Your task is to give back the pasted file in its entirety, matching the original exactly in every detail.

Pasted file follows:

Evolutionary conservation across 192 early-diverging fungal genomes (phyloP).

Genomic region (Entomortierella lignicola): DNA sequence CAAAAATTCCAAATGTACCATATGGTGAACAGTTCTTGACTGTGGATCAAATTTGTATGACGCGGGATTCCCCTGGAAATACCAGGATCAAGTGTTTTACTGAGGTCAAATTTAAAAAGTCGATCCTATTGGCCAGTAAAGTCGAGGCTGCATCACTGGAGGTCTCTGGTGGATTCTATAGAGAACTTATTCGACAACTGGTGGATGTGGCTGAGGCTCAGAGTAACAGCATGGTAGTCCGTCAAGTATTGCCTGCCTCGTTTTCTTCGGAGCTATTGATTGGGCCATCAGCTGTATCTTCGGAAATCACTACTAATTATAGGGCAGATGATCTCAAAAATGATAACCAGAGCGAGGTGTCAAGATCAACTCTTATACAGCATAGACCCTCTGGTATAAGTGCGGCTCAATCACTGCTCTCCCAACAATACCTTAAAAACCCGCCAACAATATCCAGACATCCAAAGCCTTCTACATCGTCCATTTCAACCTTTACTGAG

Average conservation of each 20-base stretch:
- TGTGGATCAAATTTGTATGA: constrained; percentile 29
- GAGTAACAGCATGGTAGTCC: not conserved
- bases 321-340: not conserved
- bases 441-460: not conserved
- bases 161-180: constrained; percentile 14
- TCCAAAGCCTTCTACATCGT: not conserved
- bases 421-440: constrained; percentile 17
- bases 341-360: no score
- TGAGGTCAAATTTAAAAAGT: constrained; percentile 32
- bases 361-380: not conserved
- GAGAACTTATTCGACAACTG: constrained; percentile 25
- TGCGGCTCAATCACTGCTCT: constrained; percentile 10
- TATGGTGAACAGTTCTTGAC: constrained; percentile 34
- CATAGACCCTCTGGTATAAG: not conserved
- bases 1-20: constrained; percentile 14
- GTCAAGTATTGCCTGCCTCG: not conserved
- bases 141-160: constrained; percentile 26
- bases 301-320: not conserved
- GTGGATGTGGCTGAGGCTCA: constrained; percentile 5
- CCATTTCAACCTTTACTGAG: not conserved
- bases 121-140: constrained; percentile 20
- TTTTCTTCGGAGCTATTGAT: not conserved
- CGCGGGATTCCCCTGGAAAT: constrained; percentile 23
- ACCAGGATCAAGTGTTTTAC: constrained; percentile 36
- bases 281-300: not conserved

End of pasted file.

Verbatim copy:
Evolutionary conservation across 192 early-diverging fungal genomes (phyloP).

Genomic region (Entomortierella lignicola): DNA sequence CAAAAATTCCAAATGTACCATATGGTGAACAGTTCTTGACTGTGGATCAAATTTGTATGACGCGGGATTCCCCTGGAAATACCAGGATCAAGTGTTTTACTGAGGTCAAATTTAAAAAGTCGATCCTATTGGCCAGTAAAGTCGAGGCTGCATCACTGGAGGTCTCTGGTGGATTCTATAGAGAACTTATTCGACAACTGGTGGATGTGGCTGAGGCTCAGAGTAACAGCATGGTAGTCCGTCAAGTATTGCCTGCCTCGTTTTCTTCGGAGCTATTGATTGGGCCATCAGCTGTATCTTCGGAAATCACTACTAATTATAGGGCAGATGATCTCAAAAATGATAACCAGAGCGAGGTGTCAAGATCAACTCTTATACAGCATAGACCCTCTGGTATAAGTGCGGCTCAATCACTGCTCTCCCAACAATACCTTAAAAACCCGCCAACAATATCCAGACATCCAAAGCCTTCTACATCGTCCATTTCAACCTTTACTGAG

Average conservation of each 20-base stretch:
- TGTGGATCAAATTTGTATGA: constrained; percentile 29
- GAGTAACAGCATGGTAGTCC: not conserved
- bases 321-340: not conserved
- bases 441-460: not conserved
- bases 161-180: constrained; percentile 14
- TCCAAAGCCTTCTACATCGT: not conserved
- bases 421-440: constrained; percentile 17
- bases 341-360: no score
- TGAGGTCAAATTTAAAAAGT: constrained; percentile 32
- bases 361-380: not conserved
- GAGAACTTATTCGACAACTG: constrained; percentile 25
- TGCGGCTCAATCACTGCTCT: constrained; percentile 10
- TATGGTGAACAGTTCTTGAC: constrained; percentile 34
- CATAGACCCTCTGGTATAAG: not conserved
- bases 1-20: constrained; percentile 14
- GTCAAGTATTGCCTGCCTCG: not conserved
- bases 141-160: constrained; percentile 26
- bases 301-320: not conserved
- GTGGATGTGGCTGAGGCTCA: constrained; percentile 5
- CCATTTCAACCTTTACTGAG: not conserved
- bases 121-140: constrained; percentile 20
- TTTTCTTCGGAGCTATTGAT: not conserved
- CGCGGGATTCCCCTGGAAAT: constrained; percentile 23
- ACCAGGATCAAGTGTTTTAC: constrained; percentile 36
- bases 281-300: not conserved